On Wednesday 26 April, we co-hosted a ‘How to decarbonise your community building’ event with Inverness Masjid to discuss how the Scottish Government’s Community and Renewable Energy Scheme (CARES) can help communities install renewable technologies such as heat pumps and solar panels. In this blog, Mhairi MacSween, our development officer for the Highland area, tells us more.
We were delighted that people from 11 organisations were able to join us. The group had a chance to speak about their own buildings and potential projects over lunch before a presentation from myself on how to decarbonise their buildings and access support from the Community Buildings Fund. We had an interesting question and answer session and I’ve detailed some of these below.
We also heard from Waheed Khan from Inverness Masjid on his experiences of installing solar panels and a battery storage system to generate their own electricity and cut their energy bills. The Masjid installed a 6.4kW solar photovoltaic (PV) array and a 10.65 kW battery storage system. CARES provided support through a grant of £3,800 with match funding from the SSE’s Sustainable Development Fund (read our case study). He explained how their CARES development officer guided them through the process of speaking to installers and applying for funding to help them cover the costs. The solar panels and battery storage were installed in March 2020, just before lockdown, and they were one of the last to install just in time for the Feed-in-Tariff. Waheed talked us through how these improvements had also improved the rating on the building’s Energy Performance Certificate (EPC).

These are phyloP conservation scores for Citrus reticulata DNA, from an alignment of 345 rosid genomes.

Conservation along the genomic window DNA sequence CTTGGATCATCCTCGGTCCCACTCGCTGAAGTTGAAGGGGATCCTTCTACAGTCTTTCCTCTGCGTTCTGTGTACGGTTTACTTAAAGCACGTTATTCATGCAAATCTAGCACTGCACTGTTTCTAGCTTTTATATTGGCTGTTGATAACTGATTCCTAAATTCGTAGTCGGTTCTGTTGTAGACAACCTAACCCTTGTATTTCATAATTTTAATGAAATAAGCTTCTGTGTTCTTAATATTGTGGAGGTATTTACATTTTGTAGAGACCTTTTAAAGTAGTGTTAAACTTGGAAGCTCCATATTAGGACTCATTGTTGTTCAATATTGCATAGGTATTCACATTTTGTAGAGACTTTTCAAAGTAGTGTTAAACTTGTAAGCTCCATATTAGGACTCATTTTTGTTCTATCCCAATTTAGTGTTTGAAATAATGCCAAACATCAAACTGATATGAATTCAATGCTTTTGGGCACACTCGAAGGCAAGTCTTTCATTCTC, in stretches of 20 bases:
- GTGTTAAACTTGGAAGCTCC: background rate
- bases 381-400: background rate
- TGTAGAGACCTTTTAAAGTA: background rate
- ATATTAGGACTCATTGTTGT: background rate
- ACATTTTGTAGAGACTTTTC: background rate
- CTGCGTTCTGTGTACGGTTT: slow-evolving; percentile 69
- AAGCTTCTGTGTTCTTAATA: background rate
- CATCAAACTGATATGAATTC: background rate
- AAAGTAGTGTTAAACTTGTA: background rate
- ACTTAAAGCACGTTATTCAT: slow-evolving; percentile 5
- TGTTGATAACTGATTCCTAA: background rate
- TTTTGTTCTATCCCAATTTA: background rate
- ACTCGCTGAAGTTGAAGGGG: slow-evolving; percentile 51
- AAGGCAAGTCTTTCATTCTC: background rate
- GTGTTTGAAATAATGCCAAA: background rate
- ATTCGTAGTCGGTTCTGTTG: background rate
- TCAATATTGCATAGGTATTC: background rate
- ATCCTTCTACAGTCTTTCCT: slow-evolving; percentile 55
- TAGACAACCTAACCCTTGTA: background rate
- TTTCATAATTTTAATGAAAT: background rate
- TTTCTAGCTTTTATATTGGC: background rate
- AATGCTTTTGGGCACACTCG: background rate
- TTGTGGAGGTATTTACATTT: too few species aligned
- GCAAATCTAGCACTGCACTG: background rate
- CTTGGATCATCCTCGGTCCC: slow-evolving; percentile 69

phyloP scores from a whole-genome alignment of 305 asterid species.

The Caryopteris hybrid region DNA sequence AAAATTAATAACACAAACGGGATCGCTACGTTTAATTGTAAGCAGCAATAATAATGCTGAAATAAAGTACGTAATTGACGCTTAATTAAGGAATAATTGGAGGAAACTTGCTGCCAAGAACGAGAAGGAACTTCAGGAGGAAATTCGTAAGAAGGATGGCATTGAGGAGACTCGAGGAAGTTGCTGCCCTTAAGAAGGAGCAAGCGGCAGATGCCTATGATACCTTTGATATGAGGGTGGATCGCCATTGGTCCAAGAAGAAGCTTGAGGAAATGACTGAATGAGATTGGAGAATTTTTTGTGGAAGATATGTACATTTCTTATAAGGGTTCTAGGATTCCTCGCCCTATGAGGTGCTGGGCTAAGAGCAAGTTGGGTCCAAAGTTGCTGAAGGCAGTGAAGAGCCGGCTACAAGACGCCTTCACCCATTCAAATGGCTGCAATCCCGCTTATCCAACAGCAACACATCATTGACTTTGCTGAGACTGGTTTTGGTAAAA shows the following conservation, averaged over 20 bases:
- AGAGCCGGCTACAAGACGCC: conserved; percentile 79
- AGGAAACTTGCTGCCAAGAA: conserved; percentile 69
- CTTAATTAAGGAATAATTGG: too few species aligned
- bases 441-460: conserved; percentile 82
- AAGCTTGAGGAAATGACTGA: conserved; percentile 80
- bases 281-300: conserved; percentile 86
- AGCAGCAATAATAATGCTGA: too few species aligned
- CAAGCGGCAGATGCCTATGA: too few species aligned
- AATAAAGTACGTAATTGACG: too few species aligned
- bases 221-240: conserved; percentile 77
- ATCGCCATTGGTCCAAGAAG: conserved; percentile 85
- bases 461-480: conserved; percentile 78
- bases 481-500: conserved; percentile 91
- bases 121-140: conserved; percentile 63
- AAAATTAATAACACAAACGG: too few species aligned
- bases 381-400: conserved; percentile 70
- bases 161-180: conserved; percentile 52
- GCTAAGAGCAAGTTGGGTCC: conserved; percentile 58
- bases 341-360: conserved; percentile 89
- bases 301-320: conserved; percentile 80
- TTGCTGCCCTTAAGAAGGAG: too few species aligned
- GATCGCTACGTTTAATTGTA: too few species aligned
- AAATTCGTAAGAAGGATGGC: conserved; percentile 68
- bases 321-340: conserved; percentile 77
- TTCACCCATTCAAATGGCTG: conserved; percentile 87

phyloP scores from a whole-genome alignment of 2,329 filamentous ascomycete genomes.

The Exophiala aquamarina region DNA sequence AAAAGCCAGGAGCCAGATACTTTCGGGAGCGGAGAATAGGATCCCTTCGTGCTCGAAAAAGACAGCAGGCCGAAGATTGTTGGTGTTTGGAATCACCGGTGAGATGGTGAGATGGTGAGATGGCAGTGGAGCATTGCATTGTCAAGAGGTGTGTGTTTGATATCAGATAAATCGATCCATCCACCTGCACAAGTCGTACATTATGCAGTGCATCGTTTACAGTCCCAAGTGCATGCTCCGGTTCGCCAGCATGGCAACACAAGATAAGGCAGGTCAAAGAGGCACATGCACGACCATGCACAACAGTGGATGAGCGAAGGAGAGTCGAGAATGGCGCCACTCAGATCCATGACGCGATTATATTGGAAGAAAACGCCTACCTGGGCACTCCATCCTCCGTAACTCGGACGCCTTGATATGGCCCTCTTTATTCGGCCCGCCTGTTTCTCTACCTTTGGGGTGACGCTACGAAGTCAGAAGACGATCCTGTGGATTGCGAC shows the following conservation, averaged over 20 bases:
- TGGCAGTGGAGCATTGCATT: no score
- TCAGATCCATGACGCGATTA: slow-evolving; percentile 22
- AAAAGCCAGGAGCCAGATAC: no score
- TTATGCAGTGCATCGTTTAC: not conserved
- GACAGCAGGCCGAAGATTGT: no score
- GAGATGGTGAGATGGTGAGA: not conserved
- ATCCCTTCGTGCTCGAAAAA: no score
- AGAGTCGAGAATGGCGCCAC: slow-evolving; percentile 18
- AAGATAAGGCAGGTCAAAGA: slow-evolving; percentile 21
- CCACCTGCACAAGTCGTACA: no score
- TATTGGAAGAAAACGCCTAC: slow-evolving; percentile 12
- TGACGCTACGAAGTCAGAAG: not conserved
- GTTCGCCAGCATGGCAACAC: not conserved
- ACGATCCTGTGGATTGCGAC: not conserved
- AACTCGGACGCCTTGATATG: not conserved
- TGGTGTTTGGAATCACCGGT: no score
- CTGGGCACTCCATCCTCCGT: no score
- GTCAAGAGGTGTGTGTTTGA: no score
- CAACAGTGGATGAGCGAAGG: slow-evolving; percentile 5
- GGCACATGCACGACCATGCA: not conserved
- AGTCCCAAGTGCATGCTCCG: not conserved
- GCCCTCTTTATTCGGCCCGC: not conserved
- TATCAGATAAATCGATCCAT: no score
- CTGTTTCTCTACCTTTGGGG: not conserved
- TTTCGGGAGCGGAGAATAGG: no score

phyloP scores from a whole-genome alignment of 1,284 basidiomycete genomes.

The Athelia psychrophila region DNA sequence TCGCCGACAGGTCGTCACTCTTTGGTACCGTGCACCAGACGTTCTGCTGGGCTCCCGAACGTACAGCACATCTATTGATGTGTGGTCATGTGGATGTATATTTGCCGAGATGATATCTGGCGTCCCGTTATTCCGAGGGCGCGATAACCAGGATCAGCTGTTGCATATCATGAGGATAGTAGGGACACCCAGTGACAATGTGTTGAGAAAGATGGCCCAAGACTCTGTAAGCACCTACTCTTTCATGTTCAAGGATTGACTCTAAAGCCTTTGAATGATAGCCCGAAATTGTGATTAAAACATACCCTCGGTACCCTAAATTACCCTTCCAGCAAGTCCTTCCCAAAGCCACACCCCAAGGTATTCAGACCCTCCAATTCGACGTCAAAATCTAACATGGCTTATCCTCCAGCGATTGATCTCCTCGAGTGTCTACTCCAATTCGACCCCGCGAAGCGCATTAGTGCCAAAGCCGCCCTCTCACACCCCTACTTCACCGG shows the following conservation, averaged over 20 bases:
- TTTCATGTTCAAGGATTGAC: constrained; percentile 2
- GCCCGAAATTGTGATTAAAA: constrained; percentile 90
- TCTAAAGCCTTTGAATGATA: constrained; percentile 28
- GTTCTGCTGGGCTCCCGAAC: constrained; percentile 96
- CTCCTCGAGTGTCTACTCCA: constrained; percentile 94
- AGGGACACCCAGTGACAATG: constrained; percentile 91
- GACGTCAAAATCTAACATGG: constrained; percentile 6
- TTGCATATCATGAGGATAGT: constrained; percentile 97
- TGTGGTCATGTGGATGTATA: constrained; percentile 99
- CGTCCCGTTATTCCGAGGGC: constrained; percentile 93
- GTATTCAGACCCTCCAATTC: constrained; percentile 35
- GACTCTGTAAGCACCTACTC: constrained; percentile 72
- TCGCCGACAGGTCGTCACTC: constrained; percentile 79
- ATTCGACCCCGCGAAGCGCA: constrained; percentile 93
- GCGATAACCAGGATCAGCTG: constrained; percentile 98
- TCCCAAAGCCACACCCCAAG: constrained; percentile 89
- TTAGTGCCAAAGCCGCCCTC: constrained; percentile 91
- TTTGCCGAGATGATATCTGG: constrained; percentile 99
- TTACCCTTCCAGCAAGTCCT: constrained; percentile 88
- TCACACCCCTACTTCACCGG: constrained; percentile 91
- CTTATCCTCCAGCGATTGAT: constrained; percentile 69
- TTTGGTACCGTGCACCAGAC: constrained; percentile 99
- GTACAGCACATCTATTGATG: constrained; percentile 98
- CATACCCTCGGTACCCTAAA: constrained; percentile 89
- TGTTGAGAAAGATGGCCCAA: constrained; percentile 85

Waheed says they are now considering installing a heat pump system to replace their gas central heating. The group discussed air-to-air heat pumps versus air-to-water heat pumps in buildings where there is a requirement to heat up the hall quickly or cool it down depending on who is using the facility. One attendee wondered how loud the air source heat pump units were as they have performances at their hall. I suggested they might want to visit another group who had installed to see a unit for themselves and hear about their experience.
We finished with a tour of the Masjid and a look at the battery system technology up close. Waheed explained more about how the solar panels and battery work. Everyone commented on how small the system was and that they were amazed at how little space the system took up, being barely noticeable inside the building.
Questions and answers that came up at the event
Q. If we obtain our three quotes to ensure procurement guidance, do we have to go with the least expensive?
A. Not necessarily, as long as we have the rationale for the decision on the preferred installer and the quote meets our comparison benchmarking for value for money.
Q. Do organisations need to have an energy audit to apply?
A. We do need to have a rationale for the installation. However, this can also be in the form of an EPC that makes those recommendations or from an architect/design team working on the project.
Q. Does CARES fund wind turbines?
A. Yes, CARES can provide support to communities wishing to investigate installing wind turbines. These are generally larger scale community owned projects or where the community invests in a commercial wind farm. We wouldn’t generally fund wind turbines at a community building scale, you’d be better putting solar panels on the roof. Get in touch with Local Energy Scotland to find out more.
– Mhairi Macsween, development officer for the Highland area
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